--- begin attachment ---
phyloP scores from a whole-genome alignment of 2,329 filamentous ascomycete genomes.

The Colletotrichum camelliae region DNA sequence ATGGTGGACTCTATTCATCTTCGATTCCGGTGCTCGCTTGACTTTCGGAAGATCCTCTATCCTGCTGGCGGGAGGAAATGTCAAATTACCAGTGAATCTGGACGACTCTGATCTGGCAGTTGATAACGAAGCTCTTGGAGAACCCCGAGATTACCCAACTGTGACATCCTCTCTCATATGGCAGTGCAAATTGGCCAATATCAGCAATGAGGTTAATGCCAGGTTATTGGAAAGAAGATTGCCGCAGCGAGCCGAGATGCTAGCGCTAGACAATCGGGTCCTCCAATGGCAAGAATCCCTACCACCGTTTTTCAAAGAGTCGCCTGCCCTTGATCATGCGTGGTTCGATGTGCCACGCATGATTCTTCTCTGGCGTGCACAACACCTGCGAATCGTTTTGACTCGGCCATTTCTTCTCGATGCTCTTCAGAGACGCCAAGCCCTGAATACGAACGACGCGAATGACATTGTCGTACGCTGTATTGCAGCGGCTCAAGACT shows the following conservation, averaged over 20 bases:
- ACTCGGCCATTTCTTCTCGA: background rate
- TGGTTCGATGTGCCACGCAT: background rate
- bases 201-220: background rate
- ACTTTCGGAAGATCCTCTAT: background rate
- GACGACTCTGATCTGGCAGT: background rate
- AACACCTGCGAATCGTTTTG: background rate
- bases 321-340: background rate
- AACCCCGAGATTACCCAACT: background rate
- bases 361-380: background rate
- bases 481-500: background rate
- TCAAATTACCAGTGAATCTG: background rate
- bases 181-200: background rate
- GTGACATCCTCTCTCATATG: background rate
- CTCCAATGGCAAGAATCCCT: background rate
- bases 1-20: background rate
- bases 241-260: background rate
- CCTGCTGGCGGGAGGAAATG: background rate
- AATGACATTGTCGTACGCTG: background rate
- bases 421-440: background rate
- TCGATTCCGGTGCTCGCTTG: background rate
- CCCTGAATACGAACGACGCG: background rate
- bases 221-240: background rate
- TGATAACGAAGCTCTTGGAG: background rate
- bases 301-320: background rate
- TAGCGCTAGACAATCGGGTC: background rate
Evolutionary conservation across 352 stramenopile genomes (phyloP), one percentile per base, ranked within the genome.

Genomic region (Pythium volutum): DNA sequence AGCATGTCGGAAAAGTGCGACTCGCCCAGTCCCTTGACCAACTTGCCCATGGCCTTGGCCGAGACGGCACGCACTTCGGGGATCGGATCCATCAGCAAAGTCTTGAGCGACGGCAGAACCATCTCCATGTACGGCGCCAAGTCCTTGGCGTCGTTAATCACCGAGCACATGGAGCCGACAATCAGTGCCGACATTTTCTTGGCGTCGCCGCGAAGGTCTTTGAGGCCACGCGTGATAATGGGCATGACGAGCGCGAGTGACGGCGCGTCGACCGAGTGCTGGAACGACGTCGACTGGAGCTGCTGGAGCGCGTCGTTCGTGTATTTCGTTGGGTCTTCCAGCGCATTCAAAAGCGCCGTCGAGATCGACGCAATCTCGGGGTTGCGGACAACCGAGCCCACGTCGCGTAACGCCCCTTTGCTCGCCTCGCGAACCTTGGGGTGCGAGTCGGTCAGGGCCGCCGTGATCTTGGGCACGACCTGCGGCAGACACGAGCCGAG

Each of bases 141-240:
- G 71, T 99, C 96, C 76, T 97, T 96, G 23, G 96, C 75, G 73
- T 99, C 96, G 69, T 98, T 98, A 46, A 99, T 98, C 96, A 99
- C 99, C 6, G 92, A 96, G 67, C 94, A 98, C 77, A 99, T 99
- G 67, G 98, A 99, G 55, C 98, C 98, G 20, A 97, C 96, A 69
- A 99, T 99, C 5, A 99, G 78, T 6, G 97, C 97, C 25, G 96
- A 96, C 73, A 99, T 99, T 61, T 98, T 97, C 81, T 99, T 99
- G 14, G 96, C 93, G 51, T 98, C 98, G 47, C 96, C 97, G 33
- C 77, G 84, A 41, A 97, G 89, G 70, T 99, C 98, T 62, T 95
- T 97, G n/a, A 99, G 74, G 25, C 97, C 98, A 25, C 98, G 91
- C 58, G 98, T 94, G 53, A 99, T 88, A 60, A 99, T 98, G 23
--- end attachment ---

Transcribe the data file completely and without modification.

phyloP scores from a whole-genome alignment of 2,329 filamentous ascomycete genomes.

The Colletotrichum camelliae region DNA sequence ATGGTGGACTCTATTCATCTTCGATTCCGGTGCTCGCTTGACTTTCGGAAGATCCTCTATCCTGCTGGCGGGAGGAAATGTCAAATTACCAGTGAATCTGGACGACTCTGATCTGGCAGTTGATAACGAAGCTCTTGGAGAACCCCGAGATTACCCAACTGTGACATCCTCTCTCATATGGCAGTGCAAATTGGCCAATATCAGCAATGAGGTTAATGCCAGGTTATTGGAAAGAAGATTGCCGCAGCGAGCCGAGATGCTAGCGCTAGACAATCGGGTCCTCCAATGGCAAGAATCCCTACCACCGTTTTTCAAAGAGTCGCCTGCCCTTGATCATGCGTGGTTCGATGTGCCACGCATGATTCTTCTCTGGCGTGCACAACACCTGCGAATCGTTTTGACTCGGCCATTTCTTCTCGATGCTCTTCAGAGACGCCAAGCCCTGAATACGAACGACGCGAATGACATTGTCGTACGCTGTATTGCAGCGGCTCAAGACT shows the following conservation, averaged over 20 bases:
- ACTCGGCCATTTCTTCTCGA: background rate
- TGGTTCGATGTGCCACGCAT: background rate
- bases 201-220: background rate
- ACTTTCGGAAGATCCTCTAT: background rate
- GACGACTCTGATCTGGCAGT: background rate
- AACACCTGCGAATCGTTTTG: background rate
- bases 321-340: background rate
- AACCCCGAGATTACCCAACT: background rate
- bases 361-380: background rate
- bases 481-500: background rate
- TCAAATTACCAGTGAATCTG: background rate
- bases 181-200: background rate
- GTGACATCCTCTCTCATATG: background rate
- CTCCAATGGCAAGAATCCCT: background rate
- bases 1-20: background rate
- bases 241-260: background rate
- CCTGCTGGCGGGAGGAAATG: background rate
- AATGACATTGTCGTACGCTG: background rate
- bases 421-440: background rate
- TCGATTCCGGTGCTCGCTTG: background rate
- CCCTGAATACGAACGACGCG: background rate
- bases 221-240: background rate
- TGATAACGAAGCTCTTGGAG: background rate
- bases 301-320: background rate
- TAGCGCTAGACAATCGGGTC: background rate
Evolutionary conservation across 352 stramenopile genomes (phyloP), one percentile per base, ranked within the genome.

Genomic region (Pythium volutum): DNA sequence AGCATGTCGGAAAAGTGCGACTCGCCCAGTCCCTTGACCAACTTGCCCATGGCCTTGGCCGAGACGGCACGCACTTCGGGGATCGGATCCATCAGCAAAGTCTTGAGCGACGGCAGAACCATCTCCATGTACGGCGCCAAGTCCTTGGCGTCGTTAATCACCGAGCACATGGAGCCGACAATCAGTGCCGACATTTTCTTGGCGTCGCCGCGAAGGTCTTTGAGGCCACGCGTGATAATGGGCATGACGAGCGCGAGTGACGGCGCGTCGACCGAGTGCTGGAACGACGTCGACTGGAGCTGCTGGAGCGCGTCGTTCGTGTATTTCGTTGGGTCTTCCAGCGCATTCAAAAGCGCCGTCGAGATCGACGCAATCTCGGGGTTGCGGACAACCGAGCCCACGTCGCGTAACGCCCCTTTGCTCGCCTCGCGAACCTTGGGGTGCGAGTCGGTCAGGGCCGCCGTGATCTTGGGCACGACCTGCGGCAGACACGAGCCGAG

Each of bases 141-240:
- G 71, T 99, C 96, C 76, T 97, T 96, G 23, G 96, C 75, G 73
- T 99, C 96, G 69, T 98, T 98, A 46, A 99, T 98, C 96, A 99
- C 99, C 6, G 92, A 96, G 67, C 94, A 98, C 77, A 99, T 99
- G 67, G 98, A 99, G 55, C 98, C 98, G 20, A 97, C 96, A 69
- A 99, T 99, C 5, A 99, G 78, T 6, G 97, C 97, C 25, G 96
- A 96, C 73, A 99, T 99, T 61, T 98, T 97, C 81, T 99, T 99
- G 14, G 96, C 93, G 51, T 98, C 98, G 47, C 96, C 97, G 33
- C 77, G 84, A 41, A 97, G 89, G 70, T 99, C 98, T 62, T 95
- T 97, G n/a, A 99, G 74, G 25, C 97, C 98, A 25, C 98, G 91
- C 58, G 98, T 94, G 53, A 99, T 88, A 60, A 99, T 98, G 23